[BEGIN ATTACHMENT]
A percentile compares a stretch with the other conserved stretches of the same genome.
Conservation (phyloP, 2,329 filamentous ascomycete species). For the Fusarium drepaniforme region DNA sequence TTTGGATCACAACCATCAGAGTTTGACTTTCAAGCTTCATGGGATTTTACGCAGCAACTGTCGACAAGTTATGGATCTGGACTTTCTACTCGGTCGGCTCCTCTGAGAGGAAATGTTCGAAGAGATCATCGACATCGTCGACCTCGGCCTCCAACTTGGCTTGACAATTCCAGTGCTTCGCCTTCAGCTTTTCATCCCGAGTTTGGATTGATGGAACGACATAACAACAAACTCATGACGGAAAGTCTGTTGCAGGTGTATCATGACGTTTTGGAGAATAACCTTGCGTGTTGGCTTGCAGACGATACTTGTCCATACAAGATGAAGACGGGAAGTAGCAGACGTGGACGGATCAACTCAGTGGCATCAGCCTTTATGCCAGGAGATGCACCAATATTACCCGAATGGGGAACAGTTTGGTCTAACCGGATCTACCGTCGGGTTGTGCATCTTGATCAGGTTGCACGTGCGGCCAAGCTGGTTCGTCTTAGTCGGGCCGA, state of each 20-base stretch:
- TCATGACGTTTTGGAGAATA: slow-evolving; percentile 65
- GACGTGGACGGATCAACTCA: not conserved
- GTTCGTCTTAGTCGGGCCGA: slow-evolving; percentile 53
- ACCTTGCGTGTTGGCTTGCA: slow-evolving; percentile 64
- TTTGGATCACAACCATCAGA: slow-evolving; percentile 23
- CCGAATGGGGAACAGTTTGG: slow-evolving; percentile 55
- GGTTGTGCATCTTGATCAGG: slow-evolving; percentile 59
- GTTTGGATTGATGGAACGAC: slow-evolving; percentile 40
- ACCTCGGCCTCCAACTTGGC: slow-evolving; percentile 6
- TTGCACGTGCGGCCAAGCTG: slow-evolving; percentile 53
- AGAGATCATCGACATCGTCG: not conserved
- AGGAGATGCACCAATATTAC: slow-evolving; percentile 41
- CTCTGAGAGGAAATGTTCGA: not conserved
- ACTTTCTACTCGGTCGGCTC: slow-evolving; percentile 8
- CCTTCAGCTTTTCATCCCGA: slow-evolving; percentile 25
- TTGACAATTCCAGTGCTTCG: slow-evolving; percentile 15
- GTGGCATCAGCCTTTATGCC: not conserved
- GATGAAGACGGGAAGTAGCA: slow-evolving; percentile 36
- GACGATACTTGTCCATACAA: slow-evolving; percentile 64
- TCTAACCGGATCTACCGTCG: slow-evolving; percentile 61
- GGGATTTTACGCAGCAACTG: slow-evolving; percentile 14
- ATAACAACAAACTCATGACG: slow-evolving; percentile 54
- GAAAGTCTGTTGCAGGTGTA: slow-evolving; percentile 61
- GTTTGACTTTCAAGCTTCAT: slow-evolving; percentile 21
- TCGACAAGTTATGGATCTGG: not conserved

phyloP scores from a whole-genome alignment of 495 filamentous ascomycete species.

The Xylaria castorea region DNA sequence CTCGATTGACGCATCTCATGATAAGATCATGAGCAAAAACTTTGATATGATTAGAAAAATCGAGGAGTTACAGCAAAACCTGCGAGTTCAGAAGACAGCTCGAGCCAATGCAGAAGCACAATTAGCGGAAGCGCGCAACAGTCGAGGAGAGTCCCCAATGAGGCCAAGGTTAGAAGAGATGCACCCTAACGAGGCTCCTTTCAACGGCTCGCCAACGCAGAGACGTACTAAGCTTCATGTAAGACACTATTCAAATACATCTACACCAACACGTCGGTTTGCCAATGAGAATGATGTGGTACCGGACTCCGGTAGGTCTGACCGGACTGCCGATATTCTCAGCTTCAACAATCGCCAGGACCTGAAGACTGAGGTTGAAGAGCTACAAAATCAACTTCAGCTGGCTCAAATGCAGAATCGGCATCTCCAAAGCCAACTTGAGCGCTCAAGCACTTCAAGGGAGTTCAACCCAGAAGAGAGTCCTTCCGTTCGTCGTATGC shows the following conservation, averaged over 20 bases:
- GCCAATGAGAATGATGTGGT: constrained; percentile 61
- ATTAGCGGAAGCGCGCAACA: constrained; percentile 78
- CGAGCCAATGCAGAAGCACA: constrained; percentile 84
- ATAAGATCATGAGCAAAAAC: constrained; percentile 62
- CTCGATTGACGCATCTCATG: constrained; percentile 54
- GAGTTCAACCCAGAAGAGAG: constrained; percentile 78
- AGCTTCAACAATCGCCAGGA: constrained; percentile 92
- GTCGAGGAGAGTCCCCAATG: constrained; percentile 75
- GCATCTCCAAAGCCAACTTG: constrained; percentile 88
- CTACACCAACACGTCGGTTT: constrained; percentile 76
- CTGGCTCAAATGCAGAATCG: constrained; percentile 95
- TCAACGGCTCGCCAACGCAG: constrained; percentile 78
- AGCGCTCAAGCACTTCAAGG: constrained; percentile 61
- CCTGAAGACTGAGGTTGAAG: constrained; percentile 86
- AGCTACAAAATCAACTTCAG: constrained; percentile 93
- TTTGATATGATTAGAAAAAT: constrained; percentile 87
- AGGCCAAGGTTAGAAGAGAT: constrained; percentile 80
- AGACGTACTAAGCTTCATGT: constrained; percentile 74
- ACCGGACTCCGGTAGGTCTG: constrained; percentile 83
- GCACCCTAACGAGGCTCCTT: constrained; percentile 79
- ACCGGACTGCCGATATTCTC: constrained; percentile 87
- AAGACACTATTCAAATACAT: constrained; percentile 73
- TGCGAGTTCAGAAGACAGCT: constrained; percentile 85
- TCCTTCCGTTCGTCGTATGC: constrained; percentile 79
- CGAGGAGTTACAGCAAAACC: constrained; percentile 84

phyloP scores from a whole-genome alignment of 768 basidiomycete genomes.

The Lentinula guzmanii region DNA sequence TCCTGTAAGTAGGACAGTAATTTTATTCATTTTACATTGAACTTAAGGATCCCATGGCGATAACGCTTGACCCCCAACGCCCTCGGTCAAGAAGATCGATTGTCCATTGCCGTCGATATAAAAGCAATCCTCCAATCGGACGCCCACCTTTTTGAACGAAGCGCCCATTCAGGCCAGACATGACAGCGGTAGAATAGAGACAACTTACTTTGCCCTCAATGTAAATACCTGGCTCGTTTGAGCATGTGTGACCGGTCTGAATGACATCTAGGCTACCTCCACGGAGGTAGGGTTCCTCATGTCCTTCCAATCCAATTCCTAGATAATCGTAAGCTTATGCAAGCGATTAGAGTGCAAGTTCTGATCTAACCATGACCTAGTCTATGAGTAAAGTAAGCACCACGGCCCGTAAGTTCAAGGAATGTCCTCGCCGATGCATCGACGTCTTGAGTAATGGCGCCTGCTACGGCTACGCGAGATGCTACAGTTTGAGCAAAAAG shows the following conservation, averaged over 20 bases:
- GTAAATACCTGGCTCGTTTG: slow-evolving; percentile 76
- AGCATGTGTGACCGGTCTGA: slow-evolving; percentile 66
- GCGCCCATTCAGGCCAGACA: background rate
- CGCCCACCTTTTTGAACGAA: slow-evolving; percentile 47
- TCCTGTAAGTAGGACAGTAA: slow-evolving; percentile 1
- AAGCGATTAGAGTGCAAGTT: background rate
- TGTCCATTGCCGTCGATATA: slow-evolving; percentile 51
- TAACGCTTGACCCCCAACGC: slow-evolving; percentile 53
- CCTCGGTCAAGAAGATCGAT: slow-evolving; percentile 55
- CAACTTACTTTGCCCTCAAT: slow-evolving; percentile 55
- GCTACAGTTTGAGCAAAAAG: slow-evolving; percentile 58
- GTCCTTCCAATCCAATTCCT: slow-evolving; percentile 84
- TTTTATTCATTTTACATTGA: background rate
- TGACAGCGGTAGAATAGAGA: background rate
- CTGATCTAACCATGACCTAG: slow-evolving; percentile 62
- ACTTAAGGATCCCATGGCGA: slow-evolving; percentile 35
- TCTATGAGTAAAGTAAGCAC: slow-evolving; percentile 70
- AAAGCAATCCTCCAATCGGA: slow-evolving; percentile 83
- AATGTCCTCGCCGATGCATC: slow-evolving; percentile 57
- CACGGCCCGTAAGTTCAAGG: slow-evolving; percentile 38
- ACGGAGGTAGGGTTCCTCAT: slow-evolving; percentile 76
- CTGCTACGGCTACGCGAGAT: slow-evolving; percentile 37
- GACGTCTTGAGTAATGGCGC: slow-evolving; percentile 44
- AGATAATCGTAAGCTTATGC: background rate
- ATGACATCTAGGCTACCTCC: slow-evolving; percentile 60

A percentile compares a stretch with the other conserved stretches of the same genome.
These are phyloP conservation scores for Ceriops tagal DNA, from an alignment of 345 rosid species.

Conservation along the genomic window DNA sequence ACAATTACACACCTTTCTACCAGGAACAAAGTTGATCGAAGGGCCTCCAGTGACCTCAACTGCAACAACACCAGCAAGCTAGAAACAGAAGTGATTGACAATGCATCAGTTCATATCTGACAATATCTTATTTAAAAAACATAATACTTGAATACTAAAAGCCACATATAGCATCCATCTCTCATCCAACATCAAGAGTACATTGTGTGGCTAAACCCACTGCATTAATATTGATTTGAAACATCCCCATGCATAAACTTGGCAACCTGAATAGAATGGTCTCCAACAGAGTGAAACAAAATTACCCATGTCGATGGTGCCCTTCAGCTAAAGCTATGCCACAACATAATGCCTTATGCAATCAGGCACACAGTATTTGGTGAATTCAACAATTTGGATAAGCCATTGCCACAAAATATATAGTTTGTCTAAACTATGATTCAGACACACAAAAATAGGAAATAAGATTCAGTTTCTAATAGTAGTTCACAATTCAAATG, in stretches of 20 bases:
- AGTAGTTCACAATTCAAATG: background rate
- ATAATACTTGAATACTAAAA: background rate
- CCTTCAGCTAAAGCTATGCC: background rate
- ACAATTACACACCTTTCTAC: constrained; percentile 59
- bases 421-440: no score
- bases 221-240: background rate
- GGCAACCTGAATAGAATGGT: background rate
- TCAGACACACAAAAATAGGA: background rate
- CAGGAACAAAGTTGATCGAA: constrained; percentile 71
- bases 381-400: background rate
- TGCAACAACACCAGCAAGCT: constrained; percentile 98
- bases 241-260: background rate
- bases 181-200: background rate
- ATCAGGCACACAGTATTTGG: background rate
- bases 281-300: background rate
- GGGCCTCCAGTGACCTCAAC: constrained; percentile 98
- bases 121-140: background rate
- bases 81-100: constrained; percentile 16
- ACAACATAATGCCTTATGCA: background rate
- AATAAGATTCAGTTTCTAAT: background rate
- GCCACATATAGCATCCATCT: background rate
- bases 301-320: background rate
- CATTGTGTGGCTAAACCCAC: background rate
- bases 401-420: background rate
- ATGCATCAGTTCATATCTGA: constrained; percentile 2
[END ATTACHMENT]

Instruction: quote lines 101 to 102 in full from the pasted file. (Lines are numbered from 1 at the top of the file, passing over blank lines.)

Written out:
- bases 121-140: background rate
- bases 81-100: constrained; percentile 16